WA to study feasibility of local wind turbine manufacturing
The WA Government has announced a feasibility study into producing wind turbine components locally. This is the first time a state government has explored the local supply chain for wind farms.
The initiative builds on a recent $92.4 million package to boost local manufacturing in WA to create a pipeline of local jobs as part of the WA Recovery Plan to drive more local manufacturing opportunities.
Other initiatives include the construction of a new diesel car maintenance facility, a study into the manufacturing of iron ore wagons in WA, facilitate the manufacturing of cathode active materials in lithium-ion batteries, local concrete manufacturing and local waste processing capabilities, and grants to local industry to make personal protective equipment.
The feasibility study will look at supply opportunities for wind farms, market trends, local industry participation opportunities including component manufacturing and the potential to generate investment, and make recommendations to the state government.
The study brief also includes investigating opportunities to create jobs in both metropolitan and regional areas.
To support the initiative, the state government has formed the Local Industry Participation in Wind Farm Supply Action Group, comprising BlueScope Distribution, the Australian Steel Institute, the Western Australian Regional Development Alliance, the Australian Manufacturing Workers Union and some of the state’s largest steel fabricators including Civmec, Austal Ships, Hofmann Engineering, Pacific Industrial Company and Fremantle Steel.
The group is expected to provide advice and recommendations to the state government on areas such as:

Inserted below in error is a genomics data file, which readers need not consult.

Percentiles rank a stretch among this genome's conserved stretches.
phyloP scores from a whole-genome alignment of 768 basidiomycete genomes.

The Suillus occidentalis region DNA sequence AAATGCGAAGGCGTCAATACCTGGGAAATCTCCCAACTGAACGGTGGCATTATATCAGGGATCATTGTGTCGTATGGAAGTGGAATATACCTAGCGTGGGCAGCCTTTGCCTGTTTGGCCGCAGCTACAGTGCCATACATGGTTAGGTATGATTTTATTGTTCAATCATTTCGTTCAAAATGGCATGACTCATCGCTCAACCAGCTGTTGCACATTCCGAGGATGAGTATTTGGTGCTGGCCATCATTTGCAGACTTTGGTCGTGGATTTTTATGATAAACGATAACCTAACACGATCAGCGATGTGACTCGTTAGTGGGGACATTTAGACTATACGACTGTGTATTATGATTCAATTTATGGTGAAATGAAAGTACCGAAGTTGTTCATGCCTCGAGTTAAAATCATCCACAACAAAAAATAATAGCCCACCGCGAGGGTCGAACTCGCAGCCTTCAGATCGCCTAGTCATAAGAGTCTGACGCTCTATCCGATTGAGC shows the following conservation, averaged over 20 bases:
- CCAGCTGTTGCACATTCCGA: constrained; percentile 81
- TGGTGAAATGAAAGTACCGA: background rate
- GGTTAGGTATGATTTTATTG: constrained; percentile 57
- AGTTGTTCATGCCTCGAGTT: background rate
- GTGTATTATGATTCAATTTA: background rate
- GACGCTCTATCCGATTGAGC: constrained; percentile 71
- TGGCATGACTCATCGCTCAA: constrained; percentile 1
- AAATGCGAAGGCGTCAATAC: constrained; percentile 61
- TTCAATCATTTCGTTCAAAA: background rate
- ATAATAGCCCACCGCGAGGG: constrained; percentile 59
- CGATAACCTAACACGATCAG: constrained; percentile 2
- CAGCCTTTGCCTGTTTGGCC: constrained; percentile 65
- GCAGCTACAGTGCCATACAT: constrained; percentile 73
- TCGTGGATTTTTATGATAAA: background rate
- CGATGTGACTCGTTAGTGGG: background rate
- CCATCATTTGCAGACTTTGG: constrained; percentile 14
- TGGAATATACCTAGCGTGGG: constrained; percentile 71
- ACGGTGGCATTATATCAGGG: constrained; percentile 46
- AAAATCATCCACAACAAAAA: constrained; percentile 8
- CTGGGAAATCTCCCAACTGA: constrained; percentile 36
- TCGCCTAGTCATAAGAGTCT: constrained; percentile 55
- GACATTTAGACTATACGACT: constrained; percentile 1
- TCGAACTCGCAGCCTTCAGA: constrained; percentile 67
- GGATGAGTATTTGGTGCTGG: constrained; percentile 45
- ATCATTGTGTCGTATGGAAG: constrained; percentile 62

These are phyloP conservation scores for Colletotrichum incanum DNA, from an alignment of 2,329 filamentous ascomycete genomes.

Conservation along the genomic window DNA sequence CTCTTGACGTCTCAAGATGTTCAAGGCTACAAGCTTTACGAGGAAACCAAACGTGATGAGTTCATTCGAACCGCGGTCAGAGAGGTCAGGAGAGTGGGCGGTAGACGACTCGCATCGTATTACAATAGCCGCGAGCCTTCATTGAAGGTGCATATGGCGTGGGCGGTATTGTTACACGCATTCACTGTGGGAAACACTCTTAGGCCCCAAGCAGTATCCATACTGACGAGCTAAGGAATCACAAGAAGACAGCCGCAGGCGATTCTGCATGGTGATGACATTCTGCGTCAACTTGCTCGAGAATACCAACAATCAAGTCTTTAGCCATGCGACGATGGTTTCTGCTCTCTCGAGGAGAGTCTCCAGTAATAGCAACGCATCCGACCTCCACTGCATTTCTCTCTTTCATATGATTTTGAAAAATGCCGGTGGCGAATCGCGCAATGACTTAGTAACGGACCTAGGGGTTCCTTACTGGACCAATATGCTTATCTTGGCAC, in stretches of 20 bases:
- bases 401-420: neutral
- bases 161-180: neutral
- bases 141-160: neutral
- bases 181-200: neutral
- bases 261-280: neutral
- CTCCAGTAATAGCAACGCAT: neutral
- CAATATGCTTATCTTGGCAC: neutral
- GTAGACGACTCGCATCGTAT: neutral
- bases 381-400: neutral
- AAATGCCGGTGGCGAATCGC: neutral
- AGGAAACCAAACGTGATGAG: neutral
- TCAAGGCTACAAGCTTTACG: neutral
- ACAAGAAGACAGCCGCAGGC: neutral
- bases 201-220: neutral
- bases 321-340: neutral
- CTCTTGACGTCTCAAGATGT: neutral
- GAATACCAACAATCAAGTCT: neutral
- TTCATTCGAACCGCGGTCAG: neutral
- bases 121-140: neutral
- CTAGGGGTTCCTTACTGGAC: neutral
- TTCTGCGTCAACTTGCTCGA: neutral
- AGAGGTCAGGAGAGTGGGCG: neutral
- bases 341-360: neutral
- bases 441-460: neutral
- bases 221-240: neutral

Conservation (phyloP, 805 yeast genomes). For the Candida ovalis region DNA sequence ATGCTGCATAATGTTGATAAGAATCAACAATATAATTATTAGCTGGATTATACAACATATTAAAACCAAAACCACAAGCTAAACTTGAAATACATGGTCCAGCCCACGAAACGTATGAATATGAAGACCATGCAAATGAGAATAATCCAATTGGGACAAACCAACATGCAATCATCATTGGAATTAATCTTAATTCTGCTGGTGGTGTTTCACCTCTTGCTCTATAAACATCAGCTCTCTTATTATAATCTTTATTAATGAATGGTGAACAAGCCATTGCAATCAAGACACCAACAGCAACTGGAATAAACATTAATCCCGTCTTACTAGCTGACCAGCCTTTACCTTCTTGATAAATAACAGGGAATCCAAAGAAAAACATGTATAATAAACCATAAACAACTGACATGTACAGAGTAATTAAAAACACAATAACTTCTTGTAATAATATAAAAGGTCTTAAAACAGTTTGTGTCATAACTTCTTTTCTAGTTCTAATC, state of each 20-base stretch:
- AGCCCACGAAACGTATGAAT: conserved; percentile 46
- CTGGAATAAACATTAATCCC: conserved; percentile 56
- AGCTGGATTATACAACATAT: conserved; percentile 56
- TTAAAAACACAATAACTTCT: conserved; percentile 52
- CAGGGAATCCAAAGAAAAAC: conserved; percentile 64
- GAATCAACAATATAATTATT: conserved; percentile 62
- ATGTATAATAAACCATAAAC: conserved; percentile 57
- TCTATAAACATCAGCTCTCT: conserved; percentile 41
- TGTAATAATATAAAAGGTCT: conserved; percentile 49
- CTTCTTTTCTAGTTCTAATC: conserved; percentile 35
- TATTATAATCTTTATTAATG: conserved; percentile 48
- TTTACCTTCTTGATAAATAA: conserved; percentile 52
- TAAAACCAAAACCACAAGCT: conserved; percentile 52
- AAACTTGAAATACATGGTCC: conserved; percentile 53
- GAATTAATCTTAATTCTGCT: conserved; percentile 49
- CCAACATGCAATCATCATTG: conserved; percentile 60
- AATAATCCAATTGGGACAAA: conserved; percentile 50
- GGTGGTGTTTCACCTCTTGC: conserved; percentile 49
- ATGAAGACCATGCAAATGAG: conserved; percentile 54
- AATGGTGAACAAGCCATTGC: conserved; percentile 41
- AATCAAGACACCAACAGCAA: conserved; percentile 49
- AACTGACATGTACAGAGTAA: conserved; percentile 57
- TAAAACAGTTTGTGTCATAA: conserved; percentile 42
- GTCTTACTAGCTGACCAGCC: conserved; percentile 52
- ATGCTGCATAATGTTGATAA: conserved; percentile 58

- domestic and international market trends and supply chains issues;
- the scope for development of manufacturing, installation and maintenance opportunities from wind farm towers and associated infrastructure;
- potential barriers, regulatory impediments or capacity and capability issues impacting on the development of the wind farm supply industry in WA, and provide potential solutions as required;
- the form and extent of local capacity and capability essential to meet manufacturing requirements;
- development of investment attraction strategies and/or content targets to strengthen Western Australian industry capability and competitiveness; and
- any appropriate facilitation and collaboration that could be provided by the state government between local businesses and investors and established suppliers.
“The fact that full wind towers are being imported into the country has restricted job opportunities in manufacturing and fabricating by Western Australian businesses,” said WA Premier Mark McGowan. “We’re starting to see more international and Australian businesses establish manufacturing facilities on the east coast; however, that does nothing for local businesses and local jobs here in WA.
“We have some talented, innovative and willing steel fabricators in Western Australia and we need to look at how we can maximise our expertise and build a pipeline of future job opportunities for Western Australians, just like we are doing with WA-made railcars.”
“Manufacturing parts for wind turbines in WA has never been done before by government and if it all stacks up then it’s another new pipeline of work for WA, said Energy Minister Bill Johnston. “WA has the willpower and we stand ready to give it a go in collaboration with industry.
“We’ve come out of a pandemic roaring to go and as we get industry back on its feet we’re also looking at opportunities further down the track which secure jobs in WA.”
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